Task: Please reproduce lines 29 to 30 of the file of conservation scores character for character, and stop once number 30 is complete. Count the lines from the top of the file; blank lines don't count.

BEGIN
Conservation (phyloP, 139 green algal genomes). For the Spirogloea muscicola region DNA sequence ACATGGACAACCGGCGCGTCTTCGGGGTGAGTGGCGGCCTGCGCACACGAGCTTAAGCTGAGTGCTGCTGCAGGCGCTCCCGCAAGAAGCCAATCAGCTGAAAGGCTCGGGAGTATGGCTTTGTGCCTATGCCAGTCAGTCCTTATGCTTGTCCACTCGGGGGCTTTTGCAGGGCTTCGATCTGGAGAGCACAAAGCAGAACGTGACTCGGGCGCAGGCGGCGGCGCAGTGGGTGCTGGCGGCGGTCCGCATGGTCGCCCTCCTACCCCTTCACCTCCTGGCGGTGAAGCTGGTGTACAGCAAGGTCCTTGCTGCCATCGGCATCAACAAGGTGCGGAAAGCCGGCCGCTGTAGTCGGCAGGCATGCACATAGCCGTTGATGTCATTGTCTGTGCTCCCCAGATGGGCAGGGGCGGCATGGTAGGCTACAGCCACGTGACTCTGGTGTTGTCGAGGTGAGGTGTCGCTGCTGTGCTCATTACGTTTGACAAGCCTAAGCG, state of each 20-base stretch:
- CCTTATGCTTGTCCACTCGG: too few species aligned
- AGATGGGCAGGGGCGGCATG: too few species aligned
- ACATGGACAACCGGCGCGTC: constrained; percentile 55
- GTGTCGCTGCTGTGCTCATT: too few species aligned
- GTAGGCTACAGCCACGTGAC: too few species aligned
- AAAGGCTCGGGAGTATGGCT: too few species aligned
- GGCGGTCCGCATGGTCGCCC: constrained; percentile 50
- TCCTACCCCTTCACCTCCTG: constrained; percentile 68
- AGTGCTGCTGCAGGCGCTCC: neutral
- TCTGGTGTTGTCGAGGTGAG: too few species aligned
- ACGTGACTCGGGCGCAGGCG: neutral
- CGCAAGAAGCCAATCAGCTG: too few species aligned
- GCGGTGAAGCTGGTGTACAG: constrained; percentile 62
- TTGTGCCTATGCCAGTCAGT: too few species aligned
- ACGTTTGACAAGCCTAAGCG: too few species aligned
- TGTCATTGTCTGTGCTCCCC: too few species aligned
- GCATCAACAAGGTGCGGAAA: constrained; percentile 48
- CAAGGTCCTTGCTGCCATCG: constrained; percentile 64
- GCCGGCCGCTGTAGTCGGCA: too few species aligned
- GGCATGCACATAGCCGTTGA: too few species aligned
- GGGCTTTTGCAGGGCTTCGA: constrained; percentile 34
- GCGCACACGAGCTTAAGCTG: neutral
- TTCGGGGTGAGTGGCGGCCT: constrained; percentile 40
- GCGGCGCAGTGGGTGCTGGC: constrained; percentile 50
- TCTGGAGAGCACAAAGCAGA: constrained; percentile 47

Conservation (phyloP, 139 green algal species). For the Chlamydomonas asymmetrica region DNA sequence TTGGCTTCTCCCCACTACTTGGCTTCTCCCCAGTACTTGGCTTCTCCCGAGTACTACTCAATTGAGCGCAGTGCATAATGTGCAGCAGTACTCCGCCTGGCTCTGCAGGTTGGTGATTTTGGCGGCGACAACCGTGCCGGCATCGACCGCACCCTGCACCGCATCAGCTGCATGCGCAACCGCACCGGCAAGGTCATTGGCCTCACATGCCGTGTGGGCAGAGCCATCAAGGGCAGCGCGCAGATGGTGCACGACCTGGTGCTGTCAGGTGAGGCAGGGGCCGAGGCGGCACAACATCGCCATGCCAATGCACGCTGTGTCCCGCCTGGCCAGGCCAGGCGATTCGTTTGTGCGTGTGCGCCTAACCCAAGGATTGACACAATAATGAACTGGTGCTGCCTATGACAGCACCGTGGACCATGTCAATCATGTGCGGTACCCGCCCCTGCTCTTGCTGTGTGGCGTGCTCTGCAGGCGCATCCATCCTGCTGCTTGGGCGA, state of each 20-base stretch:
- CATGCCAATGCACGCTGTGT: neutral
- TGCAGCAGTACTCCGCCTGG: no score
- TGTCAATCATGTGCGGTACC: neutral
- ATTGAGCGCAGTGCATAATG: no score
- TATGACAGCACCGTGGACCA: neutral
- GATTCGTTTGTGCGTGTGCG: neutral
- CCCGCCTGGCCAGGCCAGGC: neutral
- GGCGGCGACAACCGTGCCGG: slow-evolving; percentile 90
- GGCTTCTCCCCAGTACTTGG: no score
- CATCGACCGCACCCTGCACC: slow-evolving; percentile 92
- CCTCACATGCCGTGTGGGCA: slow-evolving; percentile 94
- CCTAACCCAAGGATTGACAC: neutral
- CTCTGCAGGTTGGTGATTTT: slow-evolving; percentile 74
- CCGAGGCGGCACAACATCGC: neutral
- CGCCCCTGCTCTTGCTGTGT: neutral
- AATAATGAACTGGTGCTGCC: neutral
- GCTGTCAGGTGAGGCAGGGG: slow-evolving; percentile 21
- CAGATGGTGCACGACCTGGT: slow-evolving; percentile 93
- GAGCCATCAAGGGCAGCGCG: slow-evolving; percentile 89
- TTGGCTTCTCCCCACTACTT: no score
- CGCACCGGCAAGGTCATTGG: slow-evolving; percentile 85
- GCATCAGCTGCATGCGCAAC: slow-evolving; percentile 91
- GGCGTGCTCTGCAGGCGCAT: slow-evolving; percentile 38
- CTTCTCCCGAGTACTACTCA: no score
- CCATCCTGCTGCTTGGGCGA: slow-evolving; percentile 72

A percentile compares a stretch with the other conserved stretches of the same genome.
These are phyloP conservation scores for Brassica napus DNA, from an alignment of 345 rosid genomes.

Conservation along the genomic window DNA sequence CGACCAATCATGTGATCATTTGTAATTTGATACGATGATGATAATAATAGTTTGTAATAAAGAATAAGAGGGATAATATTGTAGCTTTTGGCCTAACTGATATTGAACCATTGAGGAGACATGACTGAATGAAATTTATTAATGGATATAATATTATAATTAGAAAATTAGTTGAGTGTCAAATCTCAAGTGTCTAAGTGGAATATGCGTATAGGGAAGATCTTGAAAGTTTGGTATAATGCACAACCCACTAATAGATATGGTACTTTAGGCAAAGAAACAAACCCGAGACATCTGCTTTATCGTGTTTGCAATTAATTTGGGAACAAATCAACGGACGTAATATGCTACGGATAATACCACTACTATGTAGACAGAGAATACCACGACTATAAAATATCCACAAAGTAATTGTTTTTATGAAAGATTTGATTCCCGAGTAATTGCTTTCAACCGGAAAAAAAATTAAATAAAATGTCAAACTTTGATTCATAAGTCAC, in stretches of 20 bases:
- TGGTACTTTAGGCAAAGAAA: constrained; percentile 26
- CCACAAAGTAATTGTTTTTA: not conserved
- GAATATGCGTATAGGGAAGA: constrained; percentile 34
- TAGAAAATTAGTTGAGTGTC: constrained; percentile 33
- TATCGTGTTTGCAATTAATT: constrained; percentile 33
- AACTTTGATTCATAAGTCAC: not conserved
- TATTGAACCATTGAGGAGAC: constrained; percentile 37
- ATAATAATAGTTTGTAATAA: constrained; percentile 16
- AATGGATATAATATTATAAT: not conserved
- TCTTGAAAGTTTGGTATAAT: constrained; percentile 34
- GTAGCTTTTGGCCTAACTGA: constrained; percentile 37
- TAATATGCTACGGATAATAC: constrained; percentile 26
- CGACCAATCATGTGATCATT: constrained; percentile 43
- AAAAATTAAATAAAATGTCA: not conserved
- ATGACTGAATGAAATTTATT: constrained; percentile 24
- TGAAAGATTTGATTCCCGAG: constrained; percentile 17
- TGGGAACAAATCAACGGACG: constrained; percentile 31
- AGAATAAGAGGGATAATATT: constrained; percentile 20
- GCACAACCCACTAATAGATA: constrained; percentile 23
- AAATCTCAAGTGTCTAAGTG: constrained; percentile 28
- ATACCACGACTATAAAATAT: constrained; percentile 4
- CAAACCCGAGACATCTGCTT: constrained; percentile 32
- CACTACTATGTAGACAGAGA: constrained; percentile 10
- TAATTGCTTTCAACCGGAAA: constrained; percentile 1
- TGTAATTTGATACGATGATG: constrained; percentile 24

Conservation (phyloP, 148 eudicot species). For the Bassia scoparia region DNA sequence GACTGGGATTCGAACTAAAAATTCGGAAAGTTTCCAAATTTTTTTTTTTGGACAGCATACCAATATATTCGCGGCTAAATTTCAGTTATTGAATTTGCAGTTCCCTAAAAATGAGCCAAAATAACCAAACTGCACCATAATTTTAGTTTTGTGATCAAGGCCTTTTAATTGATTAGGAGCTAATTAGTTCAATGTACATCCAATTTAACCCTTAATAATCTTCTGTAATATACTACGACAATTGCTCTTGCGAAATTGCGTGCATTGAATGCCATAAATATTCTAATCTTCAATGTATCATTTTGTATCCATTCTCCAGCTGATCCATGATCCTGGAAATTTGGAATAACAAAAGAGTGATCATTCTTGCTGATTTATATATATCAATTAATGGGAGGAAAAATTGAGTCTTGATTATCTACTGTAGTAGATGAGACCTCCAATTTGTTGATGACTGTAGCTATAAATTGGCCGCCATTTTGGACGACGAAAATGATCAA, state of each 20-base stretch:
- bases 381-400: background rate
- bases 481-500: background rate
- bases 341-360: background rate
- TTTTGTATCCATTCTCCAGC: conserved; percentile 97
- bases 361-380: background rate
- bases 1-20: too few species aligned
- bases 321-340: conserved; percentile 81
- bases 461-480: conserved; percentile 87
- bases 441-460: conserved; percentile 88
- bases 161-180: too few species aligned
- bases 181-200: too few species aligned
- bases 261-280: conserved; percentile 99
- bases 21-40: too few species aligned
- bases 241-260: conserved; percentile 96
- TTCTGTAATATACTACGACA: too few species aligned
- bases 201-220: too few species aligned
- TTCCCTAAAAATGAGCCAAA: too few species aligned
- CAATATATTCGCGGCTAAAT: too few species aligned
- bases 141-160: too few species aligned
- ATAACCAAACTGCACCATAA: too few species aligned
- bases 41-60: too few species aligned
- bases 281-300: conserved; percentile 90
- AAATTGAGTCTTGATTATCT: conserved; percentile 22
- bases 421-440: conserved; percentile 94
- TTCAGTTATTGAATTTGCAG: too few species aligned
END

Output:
- TGCAGCAGTACTCCGCCTGG: no score
- TGTCAATCATGTGCGGTACC: neutral